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What a quantile approach can tell us about returns to education in Europe

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Author Info

  • Juan Prieto-Rodriguez
  • Carlos Pestana Barros
  • Jose Vieira

Abstract

This paper seeks to analyse the relationship between wages and education at a European level, using a quantile regression in order to be able to extend the study along the whole wage distribution. This analysis is carried out for a sample of 14 European countries (Austria, Belgium, Denmark, Finland, France, Germany, Greece, Ireland, Italy, Luxembourg, the Netherlands, Portugal, Spain and the United Kingdom), using the European Community Household Panel data-set. The paper aims to investigate whether the relationship between wages and education at European level is homogeneous and stable through time by running regressions for average and current (log)wages. Policy implications are derived.

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File URL: http://www.tandfonline.com/10.1080/09645290801977033
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Bibliographic Info

Article provided by Taylor & Francis Journals in its journal Education Economics.

Volume (Year): 16 (2008)
Issue (Month): 4 ()
Pages: 391-410

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Handle: RePEc:taf:edecon:v:16:y:2008:i:4:p:391-410

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Related research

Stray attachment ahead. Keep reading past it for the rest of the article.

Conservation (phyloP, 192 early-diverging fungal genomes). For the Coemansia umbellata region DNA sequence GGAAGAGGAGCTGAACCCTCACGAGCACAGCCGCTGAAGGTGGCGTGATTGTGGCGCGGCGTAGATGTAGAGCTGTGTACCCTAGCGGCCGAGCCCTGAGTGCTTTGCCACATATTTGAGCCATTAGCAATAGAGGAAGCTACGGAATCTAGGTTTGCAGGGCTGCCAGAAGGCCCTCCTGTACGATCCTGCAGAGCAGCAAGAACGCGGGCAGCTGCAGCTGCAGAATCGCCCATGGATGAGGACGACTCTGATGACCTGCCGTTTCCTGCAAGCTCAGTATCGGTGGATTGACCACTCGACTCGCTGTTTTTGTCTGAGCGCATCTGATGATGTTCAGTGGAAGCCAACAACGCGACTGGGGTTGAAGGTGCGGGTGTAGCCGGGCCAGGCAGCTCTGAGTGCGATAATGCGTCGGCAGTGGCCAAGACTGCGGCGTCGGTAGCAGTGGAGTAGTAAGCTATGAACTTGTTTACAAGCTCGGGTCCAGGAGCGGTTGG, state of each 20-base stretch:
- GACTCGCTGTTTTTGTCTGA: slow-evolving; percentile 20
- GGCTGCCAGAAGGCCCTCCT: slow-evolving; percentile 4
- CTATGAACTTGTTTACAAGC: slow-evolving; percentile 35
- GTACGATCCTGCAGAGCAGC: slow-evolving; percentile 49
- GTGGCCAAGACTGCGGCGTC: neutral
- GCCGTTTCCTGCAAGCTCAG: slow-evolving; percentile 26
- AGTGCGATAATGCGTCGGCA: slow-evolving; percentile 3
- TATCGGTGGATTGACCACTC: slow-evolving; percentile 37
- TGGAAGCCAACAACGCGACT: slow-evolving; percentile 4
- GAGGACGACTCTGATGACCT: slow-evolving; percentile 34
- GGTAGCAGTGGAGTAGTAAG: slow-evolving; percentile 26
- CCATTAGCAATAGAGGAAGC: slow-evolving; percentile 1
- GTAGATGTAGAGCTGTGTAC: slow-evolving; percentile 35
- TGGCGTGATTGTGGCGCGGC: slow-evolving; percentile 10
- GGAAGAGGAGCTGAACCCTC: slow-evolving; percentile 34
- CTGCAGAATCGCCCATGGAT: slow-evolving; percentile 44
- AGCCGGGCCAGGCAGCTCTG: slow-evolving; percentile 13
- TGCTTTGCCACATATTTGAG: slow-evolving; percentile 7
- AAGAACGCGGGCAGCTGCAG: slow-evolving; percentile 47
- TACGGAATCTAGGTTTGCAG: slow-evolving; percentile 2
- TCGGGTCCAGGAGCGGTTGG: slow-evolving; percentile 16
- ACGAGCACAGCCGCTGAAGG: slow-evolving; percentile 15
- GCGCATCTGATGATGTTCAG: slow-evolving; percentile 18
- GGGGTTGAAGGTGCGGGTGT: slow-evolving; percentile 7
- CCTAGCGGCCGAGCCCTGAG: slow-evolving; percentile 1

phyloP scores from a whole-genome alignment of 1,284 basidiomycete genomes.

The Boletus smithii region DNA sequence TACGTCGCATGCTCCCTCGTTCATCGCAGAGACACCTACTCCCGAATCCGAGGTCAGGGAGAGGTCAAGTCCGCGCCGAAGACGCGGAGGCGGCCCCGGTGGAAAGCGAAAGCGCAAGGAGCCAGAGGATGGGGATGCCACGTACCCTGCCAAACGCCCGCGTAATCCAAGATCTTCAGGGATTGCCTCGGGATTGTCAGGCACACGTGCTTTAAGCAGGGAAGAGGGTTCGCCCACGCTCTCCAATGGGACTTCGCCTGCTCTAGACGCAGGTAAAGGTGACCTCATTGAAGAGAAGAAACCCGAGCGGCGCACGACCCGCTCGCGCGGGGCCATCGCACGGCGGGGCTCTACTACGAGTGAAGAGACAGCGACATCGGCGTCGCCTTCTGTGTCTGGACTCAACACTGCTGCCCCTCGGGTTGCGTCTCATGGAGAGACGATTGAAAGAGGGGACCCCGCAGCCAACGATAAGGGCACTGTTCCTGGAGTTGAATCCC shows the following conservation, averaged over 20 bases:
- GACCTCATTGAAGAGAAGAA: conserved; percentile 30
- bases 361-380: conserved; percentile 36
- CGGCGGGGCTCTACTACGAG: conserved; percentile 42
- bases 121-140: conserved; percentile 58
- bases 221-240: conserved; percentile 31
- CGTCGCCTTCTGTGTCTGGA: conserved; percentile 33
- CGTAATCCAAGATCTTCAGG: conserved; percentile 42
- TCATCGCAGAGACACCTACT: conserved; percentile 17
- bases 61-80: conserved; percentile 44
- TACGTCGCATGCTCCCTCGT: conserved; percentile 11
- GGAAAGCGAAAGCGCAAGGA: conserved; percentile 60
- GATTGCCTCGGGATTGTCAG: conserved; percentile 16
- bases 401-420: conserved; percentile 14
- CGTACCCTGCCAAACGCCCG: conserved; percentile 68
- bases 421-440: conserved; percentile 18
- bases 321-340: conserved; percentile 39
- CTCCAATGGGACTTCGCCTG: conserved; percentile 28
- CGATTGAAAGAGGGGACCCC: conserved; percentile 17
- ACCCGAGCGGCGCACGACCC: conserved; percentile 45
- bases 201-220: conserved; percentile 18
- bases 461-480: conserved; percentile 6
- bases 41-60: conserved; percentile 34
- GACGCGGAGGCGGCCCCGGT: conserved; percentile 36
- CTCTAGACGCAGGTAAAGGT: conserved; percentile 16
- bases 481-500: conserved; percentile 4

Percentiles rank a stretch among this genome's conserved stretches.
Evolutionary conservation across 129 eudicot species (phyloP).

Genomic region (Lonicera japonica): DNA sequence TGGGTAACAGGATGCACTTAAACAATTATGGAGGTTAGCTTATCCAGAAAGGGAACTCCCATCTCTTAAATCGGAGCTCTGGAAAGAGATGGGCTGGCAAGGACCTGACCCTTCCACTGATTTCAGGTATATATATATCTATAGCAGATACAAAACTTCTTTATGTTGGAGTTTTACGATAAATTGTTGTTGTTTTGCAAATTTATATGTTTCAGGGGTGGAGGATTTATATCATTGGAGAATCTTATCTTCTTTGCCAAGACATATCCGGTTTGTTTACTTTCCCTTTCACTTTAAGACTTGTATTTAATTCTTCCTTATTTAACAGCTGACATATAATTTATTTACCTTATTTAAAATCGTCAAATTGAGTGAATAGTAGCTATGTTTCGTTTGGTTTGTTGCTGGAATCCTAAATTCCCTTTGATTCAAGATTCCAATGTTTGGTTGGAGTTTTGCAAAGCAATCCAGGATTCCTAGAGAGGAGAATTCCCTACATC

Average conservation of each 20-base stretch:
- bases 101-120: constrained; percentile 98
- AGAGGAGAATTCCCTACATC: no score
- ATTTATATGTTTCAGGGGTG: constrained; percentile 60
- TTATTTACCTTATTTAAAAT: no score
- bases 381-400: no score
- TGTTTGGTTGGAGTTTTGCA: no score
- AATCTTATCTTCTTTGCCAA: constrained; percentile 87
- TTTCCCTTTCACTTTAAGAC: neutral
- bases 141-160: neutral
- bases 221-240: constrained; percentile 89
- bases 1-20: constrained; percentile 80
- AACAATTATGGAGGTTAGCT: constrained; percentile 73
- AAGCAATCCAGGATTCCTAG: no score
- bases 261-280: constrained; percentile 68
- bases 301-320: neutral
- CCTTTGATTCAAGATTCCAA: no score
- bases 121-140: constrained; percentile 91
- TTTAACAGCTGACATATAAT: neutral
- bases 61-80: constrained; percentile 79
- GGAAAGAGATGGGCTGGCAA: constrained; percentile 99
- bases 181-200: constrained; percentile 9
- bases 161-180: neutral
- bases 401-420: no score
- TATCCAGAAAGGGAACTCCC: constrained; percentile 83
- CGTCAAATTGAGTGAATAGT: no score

Keywords: rate of return; human capital; salary wage differentials;

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Cited by:
  1. Tansel, Aysit & Bircan, Fatma, 2010. "Wage Inequality and Returns to Education in Turkey: A Quantile Regression Analysis," IZA Discussion Papers 5417, Institute for the Study of Labor (IZA).
  2. Marco Biagetti & Sergio Scicchitano, 2012. "Returns to Schooling in Europe: Evidence From Quantile Regression on EU-SILC Data," Journal of Knowledge Management, Economics and Information Technology, ScientificPapers.org, vol. 2(5), pages 9, October.
  3. Rafal Kierzenkowski & Isabell Koske, 2012. "Less Income Inequality and More Growth – Are they Compatible? Part 8. The Drivers of Labour Income Inequality – A Literature Review," OECD Economics Department Working Papers 931, OECD Publishing.
  4. Jean-Marc Fournier & Isabell Koske, 2012. "Less Income Inequality and More Growth – Are they Compatible? Part 7. The Drivers of Labour Earnings Inequality – An Analysis Based on Conditional and Unconditional Quantile Regressions," OECD Economics Department Working Papers 930, OECD Publishing.

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